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I was reading a study (Growing trees on salt-affected land) talking about planting eucalyptus trees on salinity and water logging affected lands, which can reclaim the land as farmland after one or two decades.

If I want to plant some eucalyptus trees, what is the maximum salinity and water logging in which it can grow?

Examples of salinity and water logging with increasing severity:

Picture of flooded field

  1. Flooded field

Water damaged field

  1. Water damaged field

Standing water in field

  1. Standing water in field

Water logged area

  1. Water logged shoreline

Are any of these examples possible places in which eucalyptus trees can be planted?

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Your articles clearly tell you the limit of salinity (still negotiable) and the ability to deal with water logged roots. Ancient societies used this tree to do the same stuff and they didn't have the ability to test for amount of salinity. Cool tree, I did not know that Eucalyptus could survive this chemically attenuated low AIR environment! What is it you want to do with this land? I do not see any plant being able to desalinize the soil to the level most plants are able to tolerate. Need to see the extent of your water logged land and your soil tests. You do have soil tests, yes? Before and after if possible. You should be in touch with your Cooperative Extension Service anyway. THEY would know in more detail what you are dealing with. Soil tests are cheap (used to be free) from Cooperative Extension Service that are part of a major University near you. Please contact them and pass to us their recommendations. What kind of soil do you have? Clayish or Sandyish? How will you know the limits of salinity? What plants do you want to accommodate?

  • Water logging and salinity ruins farmlands and causes farmers to abandon their land. Eucalyptus trees can repair this land, so I had an idea to buy some abandoned farmland which would very cheap, and plant some trees in it, so after 10 or 20 years I can sell the trees, and sell the land... I suppose I'm in over my head, knowing nothing about plants, but now I see what I can do is get a soil test on that land and see how I go.... Why do all this? Life is too long/short trying to find something to do. Will post back if/when I progress. – Eric Nov 24 '16 at 6:55
  • But life is more solid when you understand all the life around you that doesn't yak a whole bunch. Your involvement with your land will ground you like nothing else will. It is good to feel in over your head, there is a lot to know and everything is linked together!! Your decisions should not be based on monetary profit. Money is nothing to get too excited about in relation to being part of the real world. I know I sound so goo goo ga ga. Grins. I am dead serious however. Sometimes the best decisions are just a 'gut instinct'. No tree could change what makes the soil saline and wet. – stormy Nov 24 '16 at 7:21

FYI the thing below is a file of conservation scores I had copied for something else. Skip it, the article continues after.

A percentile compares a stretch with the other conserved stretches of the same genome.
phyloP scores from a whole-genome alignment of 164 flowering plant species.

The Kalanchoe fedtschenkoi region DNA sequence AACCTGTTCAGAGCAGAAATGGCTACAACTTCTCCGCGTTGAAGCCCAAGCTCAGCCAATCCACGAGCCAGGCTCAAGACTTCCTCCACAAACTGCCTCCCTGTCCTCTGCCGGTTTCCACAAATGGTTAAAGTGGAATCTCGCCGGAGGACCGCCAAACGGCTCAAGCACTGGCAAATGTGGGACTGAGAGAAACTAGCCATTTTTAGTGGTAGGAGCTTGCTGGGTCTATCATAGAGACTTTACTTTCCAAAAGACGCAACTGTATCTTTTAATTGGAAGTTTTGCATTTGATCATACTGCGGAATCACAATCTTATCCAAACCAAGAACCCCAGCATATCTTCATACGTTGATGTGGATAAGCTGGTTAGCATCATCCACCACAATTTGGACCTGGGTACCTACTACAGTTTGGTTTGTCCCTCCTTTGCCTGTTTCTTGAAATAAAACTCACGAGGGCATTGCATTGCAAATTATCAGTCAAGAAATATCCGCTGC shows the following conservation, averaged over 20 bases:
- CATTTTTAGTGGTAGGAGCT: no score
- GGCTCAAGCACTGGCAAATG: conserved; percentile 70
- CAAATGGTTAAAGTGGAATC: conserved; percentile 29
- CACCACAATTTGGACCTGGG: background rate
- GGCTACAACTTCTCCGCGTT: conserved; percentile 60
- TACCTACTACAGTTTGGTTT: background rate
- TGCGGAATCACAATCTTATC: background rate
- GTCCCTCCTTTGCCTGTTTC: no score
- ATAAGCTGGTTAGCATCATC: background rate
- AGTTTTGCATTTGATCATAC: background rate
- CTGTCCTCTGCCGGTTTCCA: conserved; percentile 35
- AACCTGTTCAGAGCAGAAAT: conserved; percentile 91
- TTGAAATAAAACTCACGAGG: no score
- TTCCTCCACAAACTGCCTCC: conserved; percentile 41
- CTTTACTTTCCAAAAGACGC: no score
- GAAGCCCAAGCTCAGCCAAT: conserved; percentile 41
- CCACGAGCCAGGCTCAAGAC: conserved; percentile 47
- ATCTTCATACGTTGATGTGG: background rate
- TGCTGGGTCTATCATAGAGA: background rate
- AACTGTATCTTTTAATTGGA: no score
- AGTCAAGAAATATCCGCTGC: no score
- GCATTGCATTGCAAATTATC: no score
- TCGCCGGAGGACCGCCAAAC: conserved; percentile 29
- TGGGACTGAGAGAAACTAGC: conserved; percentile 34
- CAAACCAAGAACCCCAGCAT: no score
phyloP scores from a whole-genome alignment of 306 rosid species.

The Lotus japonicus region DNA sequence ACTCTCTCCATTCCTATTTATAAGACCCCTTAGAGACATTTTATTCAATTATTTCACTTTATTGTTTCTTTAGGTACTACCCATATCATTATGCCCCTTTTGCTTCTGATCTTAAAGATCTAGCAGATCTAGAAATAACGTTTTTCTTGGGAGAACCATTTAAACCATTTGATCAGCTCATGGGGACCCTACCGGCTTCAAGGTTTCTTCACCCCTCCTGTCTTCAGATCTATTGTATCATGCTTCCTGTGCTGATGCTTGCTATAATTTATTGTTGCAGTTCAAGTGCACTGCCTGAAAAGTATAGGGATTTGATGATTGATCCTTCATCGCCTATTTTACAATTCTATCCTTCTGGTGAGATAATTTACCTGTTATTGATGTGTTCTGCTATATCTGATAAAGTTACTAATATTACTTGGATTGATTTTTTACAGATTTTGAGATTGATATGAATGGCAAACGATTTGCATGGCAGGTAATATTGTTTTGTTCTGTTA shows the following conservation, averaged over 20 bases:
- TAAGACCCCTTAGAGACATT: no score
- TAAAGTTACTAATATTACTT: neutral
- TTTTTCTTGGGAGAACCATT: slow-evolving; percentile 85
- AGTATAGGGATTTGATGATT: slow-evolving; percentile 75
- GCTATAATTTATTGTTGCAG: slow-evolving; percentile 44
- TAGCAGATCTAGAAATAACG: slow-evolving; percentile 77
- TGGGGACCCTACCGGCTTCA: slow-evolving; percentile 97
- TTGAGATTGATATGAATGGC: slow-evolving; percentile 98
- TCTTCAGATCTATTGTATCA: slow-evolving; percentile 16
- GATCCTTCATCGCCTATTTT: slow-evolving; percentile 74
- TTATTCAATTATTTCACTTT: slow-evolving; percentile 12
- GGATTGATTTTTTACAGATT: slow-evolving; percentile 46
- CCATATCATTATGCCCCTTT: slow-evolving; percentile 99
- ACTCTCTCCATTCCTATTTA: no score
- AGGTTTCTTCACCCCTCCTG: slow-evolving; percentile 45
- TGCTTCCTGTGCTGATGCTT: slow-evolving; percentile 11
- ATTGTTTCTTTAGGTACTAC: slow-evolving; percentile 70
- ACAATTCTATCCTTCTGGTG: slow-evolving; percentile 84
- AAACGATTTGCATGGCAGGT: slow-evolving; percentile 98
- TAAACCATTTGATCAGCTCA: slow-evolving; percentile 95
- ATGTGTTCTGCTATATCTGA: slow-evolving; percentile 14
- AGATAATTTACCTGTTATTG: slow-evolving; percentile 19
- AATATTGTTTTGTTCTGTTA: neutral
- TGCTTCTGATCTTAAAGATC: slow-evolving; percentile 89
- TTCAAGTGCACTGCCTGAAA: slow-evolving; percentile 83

• I wanted to do this because I saw there was a problem in Pakistan where more and more farmland became saline and wet, and thought maybe it could be solved by looking at how saline and wet land normally gets "rebalanced" by nature - it turned out to be eucalyptus trees. And I worried about the money because it has to at least break even economically for it to be done repeatedly. But you're right I probably am not the person to do this. – Eric Nov 24 '16 at 23:01
  • Of course you could be the person to organize a way to improve farmland! But you might just be seeing all the negatives all at once. Lots of work, anything worth pursuing will always be hard hard work. Weigh and balance, comes a time one gets tired of all the work! Grins. What I'd like to know is how this land got so salty and marshy. If one goes to all the trouble you don't want a high tide and have it all made worthless. Saline and wet is incredible habitat to LOTS of animals. To go up against 'nature' is kinda asking for headaches, work and mistakes, to have to begin again. – stormy Nov 25 '16 at 4:26
  • Ok. I shall see then. The land became saline and wet because previous farmers used irrigation water without proper drainage and eventually the water table rose and the salt buildup from all the irrigation, rise up from the water table into the surface through capillary action, turning the land saline and wet. :) – Eric Nov 25 '16 at 9:21

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